Thursday, July 21, 2011

Smoked Steelhead with Roasted Garlic Sriracha Schmear

I really miss my grill. It was nothing special - a decent Char-Broil propane grill -  but it was mine. It was also apparently a fire hazard on my 8th floor balcony. So, it got replaced by an electric unit that tries hard, but isn't quite the same. No fire, no char, and the grill marks kind of just taste burnt. As you might imagine, I was excited to recently discover some indoor options for smoking food. The good people at Nordic Ware have developed the lovely stovetop smoker to your right, and the better people at Amazon sold it to me at 40% off with free shipping. Imagine a sort of Aluminum dutch oven with a high domed lid, smoking rack, and built in thermometer. Visions of brisket and pork butt have been dancing through my head since I purchased it. And of course, it arrived right in the middle of our Meat Hiatus.

Nordic Ware's Stovetop Smoker
If you've been keeping up, you know that as far my dietary habits go, I am a terrible jew. I'm kind of OK with that. However, I happily embrace a number of our finer culinary contributions to the world; pretty much anything you'd find in a Deli, and of course,  Lox and a Schmear. Proper lox are cured, cold smoked Salmon (frequently from Nova Scotia), and served on a bagel with cream cheese, chopped onions and capers. Truth be told, I've always been partial to hot-smoked fish. Also, I have no clue how to cure and cold smoke salmon properly. So, Meat Hiatus in effect, I went about breaking in the smoker with some Steelhead Trout I had handy.

Pacific Salmonids, Courtesy
Wikimedia Commons
Steelhead (aka Rainbow, depending on its habitat) Trout looks, cooks, and tastes like salmon, but better. According to Professor Wikipedia, Salmon, Trout and Char comprise various species in the same Family, and in fact the Pacific Salmon and Trout are all in the same Genus. If it's been a long time since High School biology, they're kind of like cousins. See, we're fun and educational here at Balls and Pie.

If you're equipped to smoke anything, this is pretty easy. First you need to Brine your fish filets (I used flash frozen fish, but skin-on filets are probably better). I used proportions suggested by the manufacturer - the end product was a touch briny, I'd back off on the salt next time:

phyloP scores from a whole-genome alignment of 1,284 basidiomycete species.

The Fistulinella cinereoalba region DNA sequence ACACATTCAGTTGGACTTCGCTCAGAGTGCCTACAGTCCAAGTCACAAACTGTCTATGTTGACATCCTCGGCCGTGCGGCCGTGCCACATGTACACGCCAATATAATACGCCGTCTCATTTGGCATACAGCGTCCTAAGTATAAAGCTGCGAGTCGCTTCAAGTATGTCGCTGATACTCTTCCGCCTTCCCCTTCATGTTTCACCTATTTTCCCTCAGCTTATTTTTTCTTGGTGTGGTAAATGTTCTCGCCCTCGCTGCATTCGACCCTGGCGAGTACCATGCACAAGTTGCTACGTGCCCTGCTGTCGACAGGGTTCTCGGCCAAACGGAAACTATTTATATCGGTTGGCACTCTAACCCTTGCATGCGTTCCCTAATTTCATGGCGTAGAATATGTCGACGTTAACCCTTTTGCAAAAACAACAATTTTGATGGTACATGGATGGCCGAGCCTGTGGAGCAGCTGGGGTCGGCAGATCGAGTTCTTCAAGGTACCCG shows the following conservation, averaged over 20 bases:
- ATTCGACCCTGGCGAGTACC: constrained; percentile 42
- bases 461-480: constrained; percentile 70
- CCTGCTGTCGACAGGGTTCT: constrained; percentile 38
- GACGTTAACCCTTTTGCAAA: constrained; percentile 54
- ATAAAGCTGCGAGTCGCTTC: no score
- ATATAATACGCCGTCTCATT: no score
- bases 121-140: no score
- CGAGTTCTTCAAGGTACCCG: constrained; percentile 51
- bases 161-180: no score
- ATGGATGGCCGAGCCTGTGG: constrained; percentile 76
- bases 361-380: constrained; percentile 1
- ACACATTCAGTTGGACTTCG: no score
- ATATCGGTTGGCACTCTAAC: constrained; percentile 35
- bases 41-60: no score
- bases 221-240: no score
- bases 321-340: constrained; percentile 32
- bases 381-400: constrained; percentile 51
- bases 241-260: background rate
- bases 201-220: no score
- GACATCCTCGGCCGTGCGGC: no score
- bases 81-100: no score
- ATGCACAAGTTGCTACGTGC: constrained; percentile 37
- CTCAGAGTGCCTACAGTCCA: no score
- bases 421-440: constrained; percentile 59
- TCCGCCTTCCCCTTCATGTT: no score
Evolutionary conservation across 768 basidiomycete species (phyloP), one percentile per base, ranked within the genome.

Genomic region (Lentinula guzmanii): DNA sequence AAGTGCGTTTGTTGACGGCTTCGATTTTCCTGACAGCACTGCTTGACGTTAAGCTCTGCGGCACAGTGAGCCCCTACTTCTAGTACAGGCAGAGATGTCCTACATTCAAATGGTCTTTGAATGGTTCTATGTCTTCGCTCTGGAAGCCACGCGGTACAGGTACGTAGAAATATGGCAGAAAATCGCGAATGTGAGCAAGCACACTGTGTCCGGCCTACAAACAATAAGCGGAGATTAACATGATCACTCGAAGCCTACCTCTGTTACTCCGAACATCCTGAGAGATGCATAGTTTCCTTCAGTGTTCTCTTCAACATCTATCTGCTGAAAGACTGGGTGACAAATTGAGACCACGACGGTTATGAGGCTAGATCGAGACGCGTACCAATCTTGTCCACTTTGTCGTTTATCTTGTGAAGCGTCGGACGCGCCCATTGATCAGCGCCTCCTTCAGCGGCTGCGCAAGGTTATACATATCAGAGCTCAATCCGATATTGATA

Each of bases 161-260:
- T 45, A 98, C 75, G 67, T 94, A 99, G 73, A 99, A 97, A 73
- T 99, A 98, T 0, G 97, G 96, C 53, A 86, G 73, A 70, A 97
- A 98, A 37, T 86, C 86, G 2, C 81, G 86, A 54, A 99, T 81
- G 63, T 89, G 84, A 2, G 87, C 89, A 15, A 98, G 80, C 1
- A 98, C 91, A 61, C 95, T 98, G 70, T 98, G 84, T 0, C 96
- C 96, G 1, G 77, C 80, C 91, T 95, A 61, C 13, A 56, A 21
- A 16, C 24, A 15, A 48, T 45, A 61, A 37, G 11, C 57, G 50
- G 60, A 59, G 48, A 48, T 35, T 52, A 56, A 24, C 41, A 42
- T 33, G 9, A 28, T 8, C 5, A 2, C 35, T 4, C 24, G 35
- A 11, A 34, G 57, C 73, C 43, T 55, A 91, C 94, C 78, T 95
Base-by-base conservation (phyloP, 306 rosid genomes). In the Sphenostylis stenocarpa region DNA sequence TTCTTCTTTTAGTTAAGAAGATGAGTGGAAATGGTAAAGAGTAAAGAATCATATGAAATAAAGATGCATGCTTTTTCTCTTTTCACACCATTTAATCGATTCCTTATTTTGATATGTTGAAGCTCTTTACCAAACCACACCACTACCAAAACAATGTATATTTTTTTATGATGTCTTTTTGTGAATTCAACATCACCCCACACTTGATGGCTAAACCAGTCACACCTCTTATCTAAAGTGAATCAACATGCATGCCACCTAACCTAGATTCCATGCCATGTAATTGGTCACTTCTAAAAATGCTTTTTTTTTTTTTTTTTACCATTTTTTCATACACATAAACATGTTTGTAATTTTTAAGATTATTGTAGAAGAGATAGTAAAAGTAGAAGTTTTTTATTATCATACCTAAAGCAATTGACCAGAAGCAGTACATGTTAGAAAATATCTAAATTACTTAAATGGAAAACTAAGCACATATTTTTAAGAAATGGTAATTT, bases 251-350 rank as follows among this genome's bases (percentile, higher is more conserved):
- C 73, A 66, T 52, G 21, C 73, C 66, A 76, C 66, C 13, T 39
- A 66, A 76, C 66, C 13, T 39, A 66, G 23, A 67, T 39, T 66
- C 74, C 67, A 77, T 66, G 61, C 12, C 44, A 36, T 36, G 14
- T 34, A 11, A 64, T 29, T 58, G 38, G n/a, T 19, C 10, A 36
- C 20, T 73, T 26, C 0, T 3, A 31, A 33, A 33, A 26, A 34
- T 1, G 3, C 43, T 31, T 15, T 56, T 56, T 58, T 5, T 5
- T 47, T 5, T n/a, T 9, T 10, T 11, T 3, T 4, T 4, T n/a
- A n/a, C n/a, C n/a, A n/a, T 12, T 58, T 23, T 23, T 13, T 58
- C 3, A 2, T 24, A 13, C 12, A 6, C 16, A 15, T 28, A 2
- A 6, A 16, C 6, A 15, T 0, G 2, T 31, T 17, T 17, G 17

2 Steelhead Filets
2 Qt cold water
1/4" cup Brown Sugar
3/4" cup non-iodized Salt (Note: this was too much, I'd cut back by half).

1. Mix Salt and Brown Sugar into the water. You can use warm water and cool before using, too.
2. Add fish, and refrigerate for at least 8 hours (up to 24).
3. Remove and rinse.

Before playing with the smoker, I prepared my cream cheese with:
1 small block Philadelphia Cream Cheese (3 oz, I think)
3 Peeled Garlic Cloves
Olive Oil
Sriracha Sauce

1. Preheat your oven (toaster or countertop convection is easiest) to 400 degrees.
2. Drizzle cloves with  Olive Oil(I prepared a whole head, pictured below).
3. Roast for about 15 minutes.
4. Press 3 (or so) cloves into a small bowl or container.
5. Add Cream Cheese and a pinch of Sea Salt, Sriracha (to taste), and mix.

Easy enough, and tasty.

Roasted Garlic!
Ready to Schmear

Then it was time to smoke with:
2 Brined Filets
Sliced Yellow Onions
1 cup water
2 tbsp Applewood chips

1. Add chips to the bottom of the smoker.
2. Place drip pan above the chips, and add water.
3. Place grate and smoker lid, with vent open.
4. Pat fish dry, and pepper to taste. Lightly salt and pepper onions as well.
5. Heat the smoker until smoke (not steam) comes through the vent.
6. Add fish and onions, partially close vent.
7. Smoke for ~1 - 2 hours, maintaining temperature.
8. Remove, and chill.
9. Serve with cream cheese on a bagel.
Brined Steelhead and Onions
Smoked Onions

Smoked Steelhead after 1 hour
On a bagel with schmear,
where it belongs!
I was a little dubious about the smoker and the sawdusty chips recommend, but it did its job well. After the recommended 15 - 25 minutes, the fish was cooked, but didn't taste very smoked. I left one filet in for about an hour, and was much happier with the results. All in all, I was quite pleased everything made for an excellent sandwich. The onions were a surprise - I'd added them as an afterthought, but they were delicous: sweet with a smokey tang, and I ate half of them while waiting for the fish to chill. Now, if I could only get real bagels in Cleveland...


  1. Ah Sriracha, is there anything you don't make better?

  2. I cannot promise that I'll smoke fish, but that schmear sounds too good not to make. I'm sure smoked salmon will find its way into my next shopping cart.